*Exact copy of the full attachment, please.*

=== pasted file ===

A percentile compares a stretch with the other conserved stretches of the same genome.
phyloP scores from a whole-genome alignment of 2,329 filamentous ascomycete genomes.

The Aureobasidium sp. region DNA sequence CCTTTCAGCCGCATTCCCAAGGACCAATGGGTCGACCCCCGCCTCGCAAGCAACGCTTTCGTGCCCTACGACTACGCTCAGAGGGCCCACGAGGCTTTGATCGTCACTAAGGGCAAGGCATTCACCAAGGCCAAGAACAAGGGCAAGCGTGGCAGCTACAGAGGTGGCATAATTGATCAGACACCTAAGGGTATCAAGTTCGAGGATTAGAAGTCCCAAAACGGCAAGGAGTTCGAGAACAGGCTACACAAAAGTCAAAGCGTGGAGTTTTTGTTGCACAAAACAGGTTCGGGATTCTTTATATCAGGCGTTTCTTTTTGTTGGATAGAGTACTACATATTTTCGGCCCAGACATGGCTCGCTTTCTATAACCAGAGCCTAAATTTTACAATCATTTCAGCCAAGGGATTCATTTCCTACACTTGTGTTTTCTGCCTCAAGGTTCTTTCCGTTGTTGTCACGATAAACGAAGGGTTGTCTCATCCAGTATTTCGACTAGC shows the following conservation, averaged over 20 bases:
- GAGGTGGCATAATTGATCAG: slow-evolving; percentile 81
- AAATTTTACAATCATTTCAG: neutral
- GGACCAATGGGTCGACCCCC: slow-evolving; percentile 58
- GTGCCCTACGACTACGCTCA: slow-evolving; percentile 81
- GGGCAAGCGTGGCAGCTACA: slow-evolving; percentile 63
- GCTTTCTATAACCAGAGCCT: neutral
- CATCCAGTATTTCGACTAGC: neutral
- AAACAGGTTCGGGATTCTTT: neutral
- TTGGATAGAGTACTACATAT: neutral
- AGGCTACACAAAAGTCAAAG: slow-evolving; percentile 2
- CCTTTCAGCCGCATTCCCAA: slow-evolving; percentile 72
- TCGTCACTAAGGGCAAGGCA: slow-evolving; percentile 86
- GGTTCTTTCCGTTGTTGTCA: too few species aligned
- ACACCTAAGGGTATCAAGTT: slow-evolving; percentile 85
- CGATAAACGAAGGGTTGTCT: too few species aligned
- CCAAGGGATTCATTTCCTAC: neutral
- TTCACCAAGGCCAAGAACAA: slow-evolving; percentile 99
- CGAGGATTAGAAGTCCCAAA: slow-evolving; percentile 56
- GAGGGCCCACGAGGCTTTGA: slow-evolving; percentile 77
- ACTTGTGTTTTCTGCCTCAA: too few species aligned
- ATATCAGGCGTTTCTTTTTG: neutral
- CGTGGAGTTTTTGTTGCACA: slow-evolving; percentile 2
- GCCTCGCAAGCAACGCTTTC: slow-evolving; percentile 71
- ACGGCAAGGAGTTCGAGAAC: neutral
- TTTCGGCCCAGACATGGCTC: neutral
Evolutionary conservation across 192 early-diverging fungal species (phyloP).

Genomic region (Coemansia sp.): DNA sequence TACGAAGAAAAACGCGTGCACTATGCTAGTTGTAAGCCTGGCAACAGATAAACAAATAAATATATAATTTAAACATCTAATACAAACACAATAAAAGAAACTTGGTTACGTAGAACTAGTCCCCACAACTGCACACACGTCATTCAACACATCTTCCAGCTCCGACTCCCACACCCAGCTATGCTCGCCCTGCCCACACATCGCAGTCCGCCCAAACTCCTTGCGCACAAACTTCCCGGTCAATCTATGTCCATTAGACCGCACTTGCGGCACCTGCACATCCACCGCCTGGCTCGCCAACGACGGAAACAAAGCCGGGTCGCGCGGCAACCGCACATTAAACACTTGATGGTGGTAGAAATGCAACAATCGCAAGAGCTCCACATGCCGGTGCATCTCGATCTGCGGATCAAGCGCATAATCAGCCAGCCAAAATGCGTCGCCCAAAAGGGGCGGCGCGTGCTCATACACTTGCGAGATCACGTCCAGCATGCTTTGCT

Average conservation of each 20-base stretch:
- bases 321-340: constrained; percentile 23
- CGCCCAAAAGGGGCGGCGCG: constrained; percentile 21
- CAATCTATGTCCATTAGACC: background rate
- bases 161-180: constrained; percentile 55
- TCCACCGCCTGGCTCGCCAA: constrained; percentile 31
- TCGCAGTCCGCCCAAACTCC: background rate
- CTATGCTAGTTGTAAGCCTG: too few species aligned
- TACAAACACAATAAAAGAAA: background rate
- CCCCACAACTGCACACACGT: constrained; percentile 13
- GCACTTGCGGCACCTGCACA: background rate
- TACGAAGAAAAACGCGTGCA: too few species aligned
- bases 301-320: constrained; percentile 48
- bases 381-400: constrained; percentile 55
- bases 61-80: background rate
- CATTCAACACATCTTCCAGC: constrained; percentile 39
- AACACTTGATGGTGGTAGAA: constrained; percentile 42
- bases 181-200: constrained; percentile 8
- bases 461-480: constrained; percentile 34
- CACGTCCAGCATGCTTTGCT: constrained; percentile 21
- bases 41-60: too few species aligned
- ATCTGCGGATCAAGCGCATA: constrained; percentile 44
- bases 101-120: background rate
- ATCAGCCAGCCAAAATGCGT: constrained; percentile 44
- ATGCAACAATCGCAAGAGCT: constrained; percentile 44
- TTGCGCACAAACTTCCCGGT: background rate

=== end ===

A percentile compares a stretch with the other conserved stretches of the same genome.
phyloP scores from a whole-genome alignment of 2,329 filamentous ascomycete genomes.

The Aureobasidium sp. region DNA sequence CCTTTCAGCCGCATTCCCAAGGACCAATGGGTCGACCCCCGCCTCGCAAGCAACGCTTTCGTGCCCTACGACTACGCTCAGAGGGCCCACGAGGCTTTGATCGTCACTAAGGGCAAGGCATTCACCAAGGCCAAGAACAAGGGCAAGCGTGGCAGCTACAGAGGTGGCATAATTGATCAGACACCTAAGGGTATCAAGTTCGAGGATTAGAAGTCCCAAAACGGCAAGGAGTTCGAGAACAGGCTACACAAAAGTCAAAGCGTGGAGTTTTTGTTGCACAAAACAGGTTCGGGATTCTTTATATCAGGCGTTTCTTTTTGTTGGATAGAGTACTACATATTTTCGGCCCAGACATGGCTCGCTTTCTATAACCAGAGCCTAAATTTTACAATCATTTCAGCCAAGGGATTCATTTCCTACACTTGTGTTTTCTGCCTCAAGGTTCTTTCCGTTGTTGTCACGATAAACGAAGGGTTGTCTCATCCAGTATTTCGACTAGC shows the following conservation, averaged over 20 bases:
- GAGGTGGCATAATTGATCAG: slow-evolving; percentile 81
- AAATTTTACAATCATTTCAG: neutral
- GGACCAATGGGTCGACCCCC: slow-evolving; percentile 58
- GTGCCCTACGACTACGCTCA: slow-evolving; percentile 81
- GGGCAAGCGTGGCAGCTACA: slow-evolving; percentile 63
- GCTTTCTATAACCAGAGCCT: neutral
- CATCCAGTATTTCGACTAGC: neutral
- AAACAGGTTCGGGATTCTTT: neutral
- TTGGATAGAGTACTACATAT: neutral
- AGGCTACACAAAAGTCAAAG: slow-evolving; percentile 2
- CCTTTCAGCCGCATTCCCAA: slow-evolving; percentile 72
- TCGTCACTAAGGGCAAGGCA: slow-evolving; percentile 86
- GGTTCTTTCCGTTGTTGTCA: too few species aligned
- ACACCTAAGGGTATCAAGTT: slow-evolving; percentile 85
- CGATAAACGAAGGGTTGTCT: too few species aligned
- CCAAGGGATTCATTTCCTAC: neutral
- TTCACCAAGGCCAAGAACAA: slow-evolving; percentile 99
- CGAGGATTAGAAGTCCCAAA: slow-evolving; percentile 56
- GAGGGCCCACGAGGCTTTGA: slow-evolving; percentile 77
- ACTTGTGTTTTCTGCCTCAA: too few species aligned
- ATATCAGGCGTTTCTTTTTG: neutral
- CGTGGAGTTTTTGTTGCACA: slow-evolving; percentile 2
- GCCTCGCAAGCAACGCTTTC: slow-evolving; percentile 71
- ACGGCAAGGAGTTCGAGAAC: neutral
- TTTCGGCCCAGACATGGCTC: neutral
Evolutionary conservation across 192 early-diverging fungal species (phyloP).

Genomic region (Coemansia sp.): DNA sequence TACGAAGAAAAACGCGTGCACTATGCTAGTTGTAAGCCTGGCAACAGATAAACAAATAAATATATAATTTAAACATCTAATACAAACACAATAAAAGAAACTTGGTTACGTAGAACTAGTCCCCACAACTGCACACACGTCATTCAACACATCTTCCAGCTCCGACTCCCACACCCAGCTATGCTCGCCCTGCCCACACATCGCAGTCCGCCCAAACTCCTTGCGCACAAACTTCCCGGTCAATCTATGTCCATTAGACCGCACTTGCGGCACCTGCACATCCACCGCCTGGCTCGCCAACGACGGAAACAAAGCCGGGTCGCGCGGCAACCGCACATTAAACACTTGATGGTGGTAGAAATGCAACAATCGCAAGAGCTCCACATGCCGGTGCATCTCGATCTGCGGATCAAGCGCATAATCAGCCAGCCAAAATGCGTCGCCCAAAAGGGGCGGCGCGTGCTCATACACTTGCGAGATCACGTCCAGCATGCTTTGCT

Average conservation of each 20-base stretch:
- bases 321-340: constrained; percentile 23
- CGCCCAAAAGGGGCGGCGCG: constrained; percentile 21
- CAATCTATGTCCATTAGACC: background rate
- bases 161-180: constrained; percentile 55
- TCCACCGCCTGGCTCGCCAA: constrained; percentile 31
- TCGCAGTCCGCCCAAACTCC: background rate
- CTATGCTAGTTGTAAGCCTG: too few species aligned
- TACAAACACAATAAAAGAAA: background rate
- CCCCACAACTGCACACACGT: constrained; percentile 13
- GCACTTGCGGCACCTGCACA: background rate
- TACGAAGAAAAACGCGTGCA: too few species aligned
- bases 301-320: constrained; percentile 48
- bases 381-400: constrained; percentile 55
- bases 61-80: background rate
- CATTCAACACATCTTCCAGC: constrained; percentile 39
- AACACTTGATGGTGGTAGAA: constrained; percentile 42
- bases 181-200: constrained; percentile 8
- bases 461-480: constrained; percentile 34
- CACGTCCAGCATGCTTTGCT: constrained; percentile 21
- bases 41-60: too few species aligned
- ATCTGCGGATCAAGCGCATA: constrained; percentile 44
- bases 101-120: background rate
- ATCAGCCAGCCAAAATGCGT: constrained; percentile 44
- ATGCAACAATCGCAAGAGCT: constrained; percentile 44
- TTGCGCACAAACTTCCCGGT: background rate